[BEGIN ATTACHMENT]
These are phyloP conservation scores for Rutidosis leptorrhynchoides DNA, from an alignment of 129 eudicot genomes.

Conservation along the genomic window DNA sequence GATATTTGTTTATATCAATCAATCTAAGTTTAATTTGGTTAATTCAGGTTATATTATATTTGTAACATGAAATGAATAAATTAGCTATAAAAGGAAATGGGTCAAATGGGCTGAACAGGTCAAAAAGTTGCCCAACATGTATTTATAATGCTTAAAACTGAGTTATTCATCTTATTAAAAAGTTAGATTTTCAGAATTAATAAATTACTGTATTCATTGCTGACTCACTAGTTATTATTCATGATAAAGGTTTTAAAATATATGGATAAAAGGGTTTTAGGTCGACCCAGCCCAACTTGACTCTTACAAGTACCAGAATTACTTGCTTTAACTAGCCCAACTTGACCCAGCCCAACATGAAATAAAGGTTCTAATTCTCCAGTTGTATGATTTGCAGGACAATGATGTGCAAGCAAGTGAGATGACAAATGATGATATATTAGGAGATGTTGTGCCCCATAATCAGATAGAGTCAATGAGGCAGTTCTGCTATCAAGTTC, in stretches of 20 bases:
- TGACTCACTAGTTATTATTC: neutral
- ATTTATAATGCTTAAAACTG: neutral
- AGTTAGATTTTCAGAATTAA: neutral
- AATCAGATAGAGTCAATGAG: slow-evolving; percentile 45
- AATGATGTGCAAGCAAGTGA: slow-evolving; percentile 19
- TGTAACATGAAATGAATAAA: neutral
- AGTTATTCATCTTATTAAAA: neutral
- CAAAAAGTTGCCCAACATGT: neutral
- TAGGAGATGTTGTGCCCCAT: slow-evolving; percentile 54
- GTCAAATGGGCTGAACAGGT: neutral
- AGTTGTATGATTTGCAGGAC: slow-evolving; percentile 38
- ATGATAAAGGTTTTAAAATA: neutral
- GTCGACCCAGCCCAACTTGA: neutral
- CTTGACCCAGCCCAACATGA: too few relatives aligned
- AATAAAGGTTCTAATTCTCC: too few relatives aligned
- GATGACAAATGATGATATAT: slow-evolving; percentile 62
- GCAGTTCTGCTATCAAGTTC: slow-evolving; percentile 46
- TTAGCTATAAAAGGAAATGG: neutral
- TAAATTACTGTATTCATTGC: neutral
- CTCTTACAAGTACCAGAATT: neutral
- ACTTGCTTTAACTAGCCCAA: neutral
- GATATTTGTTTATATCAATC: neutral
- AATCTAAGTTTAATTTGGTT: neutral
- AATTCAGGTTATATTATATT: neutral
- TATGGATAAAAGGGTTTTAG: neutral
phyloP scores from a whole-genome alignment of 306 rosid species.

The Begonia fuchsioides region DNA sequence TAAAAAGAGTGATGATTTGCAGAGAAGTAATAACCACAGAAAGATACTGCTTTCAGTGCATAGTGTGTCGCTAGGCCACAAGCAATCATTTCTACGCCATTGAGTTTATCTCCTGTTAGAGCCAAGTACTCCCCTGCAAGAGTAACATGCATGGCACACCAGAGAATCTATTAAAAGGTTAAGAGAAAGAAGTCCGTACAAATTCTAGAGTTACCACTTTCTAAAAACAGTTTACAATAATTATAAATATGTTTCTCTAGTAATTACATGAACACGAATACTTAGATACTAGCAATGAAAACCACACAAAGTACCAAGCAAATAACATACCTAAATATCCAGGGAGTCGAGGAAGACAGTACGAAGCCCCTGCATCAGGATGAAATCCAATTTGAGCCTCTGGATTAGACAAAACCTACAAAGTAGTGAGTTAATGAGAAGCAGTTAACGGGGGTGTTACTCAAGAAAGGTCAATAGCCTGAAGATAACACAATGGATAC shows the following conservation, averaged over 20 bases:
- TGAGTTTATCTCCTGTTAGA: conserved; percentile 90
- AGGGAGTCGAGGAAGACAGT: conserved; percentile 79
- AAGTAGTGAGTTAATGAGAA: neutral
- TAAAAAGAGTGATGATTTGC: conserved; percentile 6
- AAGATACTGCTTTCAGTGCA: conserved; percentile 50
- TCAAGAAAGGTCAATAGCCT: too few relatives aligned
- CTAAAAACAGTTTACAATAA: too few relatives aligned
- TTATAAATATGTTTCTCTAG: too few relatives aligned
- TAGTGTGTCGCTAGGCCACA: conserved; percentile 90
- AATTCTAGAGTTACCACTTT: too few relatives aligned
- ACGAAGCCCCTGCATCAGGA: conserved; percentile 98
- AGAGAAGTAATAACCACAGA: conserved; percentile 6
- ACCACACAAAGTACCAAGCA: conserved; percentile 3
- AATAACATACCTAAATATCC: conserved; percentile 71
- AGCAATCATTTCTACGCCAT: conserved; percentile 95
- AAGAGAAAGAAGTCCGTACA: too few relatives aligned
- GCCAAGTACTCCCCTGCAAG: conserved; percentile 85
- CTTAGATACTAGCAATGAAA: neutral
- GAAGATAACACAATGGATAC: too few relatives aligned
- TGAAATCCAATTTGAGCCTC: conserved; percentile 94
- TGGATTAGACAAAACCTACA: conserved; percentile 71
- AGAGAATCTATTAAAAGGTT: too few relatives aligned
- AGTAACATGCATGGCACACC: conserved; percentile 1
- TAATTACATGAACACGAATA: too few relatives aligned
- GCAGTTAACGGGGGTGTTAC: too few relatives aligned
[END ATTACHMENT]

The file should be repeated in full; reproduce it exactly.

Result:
These are phyloP conservation scores for Rutidosis leptorrhynchoides DNA, from an alignment of 129 eudicot genomes.

Conservation along the genomic window DNA sequence GATATTTGTTTATATCAATCAATCTAAGTTTAATTTGGTTAATTCAGGTTATATTATATTTGTAACATGAAATGAATAAATTAGCTATAAAAGGAAATGGGTCAAATGGGCTGAACAGGTCAAAAAGTTGCCCAACATGTATTTATAATGCTTAAAACTGAGTTATTCATCTTATTAAAAAGTTAGATTTTCAGAATTAATAAATTACTGTATTCATTGCTGACTCACTAGTTATTATTCATGATAAAGGTTTTAAAATATATGGATAAAAGGGTTTTAGGTCGACCCAGCCCAACTTGACTCTTACAAGTACCAGAATTACTTGCTTTAACTAGCCCAACTTGACCCAGCCCAACATGAAATAAAGGTTCTAATTCTCCAGTTGTATGATTTGCAGGACAATGATGTGCAAGCAAGTGAGATGACAAATGATGATATATTAGGAGATGTTGTGCCCCATAATCAGATAGAGTCAATGAGGCAGTTCTGCTATCAAGTTC, in stretches of 20 bases:
- TGACTCACTAGTTATTATTC: neutral
- ATTTATAATGCTTAAAACTG: neutral
- AGTTAGATTTTCAGAATTAA: neutral
- AATCAGATAGAGTCAATGAG: slow-evolving; percentile 45
- AATGATGTGCAAGCAAGTGA: slow-evolving; percentile 19
- TGTAACATGAAATGAATAAA: neutral
- AGTTATTCATCTTATTAAAA: neutral
- CAAAAAGTTGCCCAACATGT: neutral
- TAGGAGATGTTGTGCCCCAT: slow-evolving; percentile 54
- GTCAAATGGGCTGAACAGGT: neutral
- AGTTGTATGATTTGCAGGAC: slow-evolving; percentile 38
- ATGATAAAGGTTTTAAAATA: neutral
- GTCGACCCAGCCCAACTTGA: neutral
- CTTGACCCAGCCCAACATGA: too few relatives aligned
- AATAAAGGTTCTAATTCTCC: too few relatives aligned
- GATGACAAATGATGATATAT: slow-evolving; percentile 62
- GCAGTTCTGCTATCAAGTTC: slow-evolving; percentile 46
- TTAGCTATAAAAGGAAATGG: neutral
- TAAATTACTGTATTCATTGC: neutral
- CTCTTACAAGTACCAGAATT: neutral
- ACTTGCTTTAACTAGCCCAA: neutral
- GATATTTGTTTATATCAATC: neutral
- AATCTAAGTTTAATTTGGTT: neutral
- AATTCAGGTTATATTATATT: neutral
- TATGGATAAAAGGGTTTTAG: neutral
phyloP scores from a whole-genome alignment of 306 rosid species.

The Begonia fuchsioides region DNA sequence TAAAAAGAGTGATGATTTGCAGAGAAGTAATAACCACAGAAAGATACTGCTTTCAGTGCATAGTGTGTCGCTAGGCCACAAGCAATCATTTCTACGCCATTGAGTTTATCTCCTGTTAGAGCCAAGTACTCCCCTGCAAGAGTAACATGCATGGCACACCAGAGAATCTATTAAAAGGTTAAGAGAAAGAAGTCCGTACAAATTCTAGAGTTACCACTTTCTAAAAACAGTTTACAATAATTATAAATATGTTTCTCTAGTAATTACATGAACACGAATACTTAGATACTAGCAATGAAAACCACACAAAGTACCAAGCAAATAACATACCTAAATATCCAGGGAGTCGAGGAAGACAGTACGAAGCCCCTGCATCAGGATGAAATCCAATTTGAGCCTCTGGATTAGACAAAACCTACAAAGTAGTGAGTTAATGAGAAGCAGTTAACGGGGGTGTTACTCAAGAAAGGTCAATAGCCTGAAGATAACACAATGGATAC shows the following conservation, averaged over 20 bases:
- TGAGTTTATCTCCTGTTAGA: conserved; percentile 90
- AGGGAGTCGAGGAAGACAGT: conserved; percentile 79
- AAGTAGTGAGTTAATGAGAA: neutral
- TAAAAAGAGTGATGATTTGC: conserved; percentile 6
- AAGATACTGCTTTCAGTGCA: conserved; percentile 50
- TCAAGAAAGGTCAATAGCCT: too few relatives aligned
- CTAAAAACAGTTTACAATAA: too few relatives aligned
- TTATAAATATGTTTCTCTAG: too few relatives aligned
- TAGTGTGTCGCTAGGCCACA: conserved; percentile 90
- AATTCTAGAGTTACCACTTT: too few relatives aligned
- ACGAAGCCCCTGCATCAGGA: conserved; percentile 98
- AGAGAAGTAATAACCACAGA: conserved; percentile 6
- ACCACACAAAGTACCAAGCA: conserved; percentile 3
- AATAACATACCTAAATATCC: conserved; percentile 71
- AGCAATCATTTCTACGCCAT: conserved; percentile 95
- AAGAGAAAGAAGTCCGTACA: too few relatives aligned
- GCCAAGTACTCCCCTGCAAG: conserved; percentile 85
- CTTAGATACTAGCAATGAAA: neutral
- GAAGATAACACAATGGATAC: too few relatives aligned
- TGAAATCCAATTTGAGCCTC: conserved; percentile 94
- TGGATTAGACAAAACCTACA: conserved; percentile 71
- AGAGAATCTATTAAAAGGTT: too few relatives aligned
- AGTAACATGCATGGCACACC: conserved; percentile 1
- TAATTACATGAACACGAATA: too few relatives aligned
- GCAGTTAACGGGGGTGTTAC: too few relatives aligned